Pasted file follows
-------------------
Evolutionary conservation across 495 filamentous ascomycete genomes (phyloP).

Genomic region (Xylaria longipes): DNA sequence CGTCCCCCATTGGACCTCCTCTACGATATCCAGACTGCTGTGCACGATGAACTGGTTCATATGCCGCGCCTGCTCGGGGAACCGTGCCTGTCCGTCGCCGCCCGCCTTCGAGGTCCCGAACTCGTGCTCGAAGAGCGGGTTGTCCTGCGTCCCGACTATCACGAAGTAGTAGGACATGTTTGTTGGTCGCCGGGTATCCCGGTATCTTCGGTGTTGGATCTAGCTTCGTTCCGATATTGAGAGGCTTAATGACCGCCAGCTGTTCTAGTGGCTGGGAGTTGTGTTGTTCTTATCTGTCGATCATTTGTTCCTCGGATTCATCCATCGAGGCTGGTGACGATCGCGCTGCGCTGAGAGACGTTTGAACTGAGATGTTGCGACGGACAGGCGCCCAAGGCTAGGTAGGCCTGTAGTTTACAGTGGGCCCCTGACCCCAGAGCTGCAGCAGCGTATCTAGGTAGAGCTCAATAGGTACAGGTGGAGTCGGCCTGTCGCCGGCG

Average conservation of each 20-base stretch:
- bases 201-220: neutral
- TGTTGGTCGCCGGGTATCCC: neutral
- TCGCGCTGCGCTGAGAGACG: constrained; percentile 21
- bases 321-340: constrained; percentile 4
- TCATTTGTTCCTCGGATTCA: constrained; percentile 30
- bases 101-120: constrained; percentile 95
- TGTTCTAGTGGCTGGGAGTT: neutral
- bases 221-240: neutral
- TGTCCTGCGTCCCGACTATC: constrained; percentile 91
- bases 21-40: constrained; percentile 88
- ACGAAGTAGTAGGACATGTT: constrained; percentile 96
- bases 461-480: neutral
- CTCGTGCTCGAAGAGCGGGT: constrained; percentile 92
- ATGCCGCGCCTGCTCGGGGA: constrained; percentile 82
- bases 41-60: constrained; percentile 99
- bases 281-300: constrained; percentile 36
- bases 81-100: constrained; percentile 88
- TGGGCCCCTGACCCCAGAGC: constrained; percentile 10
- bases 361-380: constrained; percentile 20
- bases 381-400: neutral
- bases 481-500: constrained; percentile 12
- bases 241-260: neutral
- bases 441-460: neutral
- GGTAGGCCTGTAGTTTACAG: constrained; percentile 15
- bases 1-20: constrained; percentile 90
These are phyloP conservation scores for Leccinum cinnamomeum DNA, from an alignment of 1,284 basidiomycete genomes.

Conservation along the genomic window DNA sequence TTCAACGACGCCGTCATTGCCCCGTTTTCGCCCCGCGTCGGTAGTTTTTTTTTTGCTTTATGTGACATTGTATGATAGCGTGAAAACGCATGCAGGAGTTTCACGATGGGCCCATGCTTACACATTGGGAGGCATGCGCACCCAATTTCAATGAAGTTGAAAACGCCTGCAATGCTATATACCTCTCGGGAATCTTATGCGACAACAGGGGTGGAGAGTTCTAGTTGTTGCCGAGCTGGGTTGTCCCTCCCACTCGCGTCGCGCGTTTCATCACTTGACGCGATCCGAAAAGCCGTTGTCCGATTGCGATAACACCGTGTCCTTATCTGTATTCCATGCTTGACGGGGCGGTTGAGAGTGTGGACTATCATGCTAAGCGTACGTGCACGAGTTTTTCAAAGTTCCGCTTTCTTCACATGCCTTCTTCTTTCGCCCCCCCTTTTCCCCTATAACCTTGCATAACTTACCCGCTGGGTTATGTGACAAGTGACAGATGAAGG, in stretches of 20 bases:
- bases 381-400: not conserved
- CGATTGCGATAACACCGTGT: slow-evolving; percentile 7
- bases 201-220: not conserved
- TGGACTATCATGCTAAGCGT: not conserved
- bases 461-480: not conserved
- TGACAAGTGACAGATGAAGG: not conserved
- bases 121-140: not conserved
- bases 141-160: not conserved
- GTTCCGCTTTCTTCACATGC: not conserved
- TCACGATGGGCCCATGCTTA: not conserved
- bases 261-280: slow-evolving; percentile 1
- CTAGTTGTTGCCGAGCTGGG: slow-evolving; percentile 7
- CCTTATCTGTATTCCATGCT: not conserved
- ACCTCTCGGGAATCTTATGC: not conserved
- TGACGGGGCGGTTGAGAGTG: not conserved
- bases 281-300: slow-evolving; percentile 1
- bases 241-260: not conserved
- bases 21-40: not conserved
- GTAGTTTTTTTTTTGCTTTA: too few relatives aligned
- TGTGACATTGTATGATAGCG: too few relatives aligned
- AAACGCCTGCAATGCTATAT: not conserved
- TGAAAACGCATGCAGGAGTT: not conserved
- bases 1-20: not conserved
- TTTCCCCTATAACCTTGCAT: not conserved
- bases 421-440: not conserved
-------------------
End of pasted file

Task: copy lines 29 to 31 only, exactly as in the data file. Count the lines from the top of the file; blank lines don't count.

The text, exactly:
These are phyloP conservation scores for Leccinum cinnamomeum DNA, from an alignment of 1,284 basidiomycete genomes.

Conservation along the genomic window DNA sequence TTCAACGACGCCGTCATTGCCCCGTTTTCGCCCCGCGTCGGTAGTTTTTTTTTTGCTTTATGTGACATTGTATGATAGCGTGAAAACGCATGCAGGAGTTTCACGATGGGCCCATGCTTACACATTGGGAGGCATGCGCACCCAATTTCAATGAAGTTGAAAACGCCTGCAATGCTATATACCTCTCGGGAATCTTATGCGACAACAGGGGTGGAGAGTTCTAGTTGTTGCCGAGCTGGGTTGTCCCTCCCACTCGCGTCGCGCGTTTCATCACTTGACGCGATCCGAAAAGCCGTTGTCCGATTGCGATAACACCGTGTCCTTATCTGTATTCCATGCTTGACGGGGCGGTTGAGAGTGTGGACTATCATGCTAAGCGTACGTGCACGAGTTTTTCAAAGTTCCGCTTTCTTCACATGCCTTCTTCTTTCGCCCCCCCTTTTCCCCTATAACCTTGCATAACTTACCCGCTGGGTTATGTGACAAGTGACAGATGAAGG, in stretches of 20 bases:
- bases 381-400: not conserved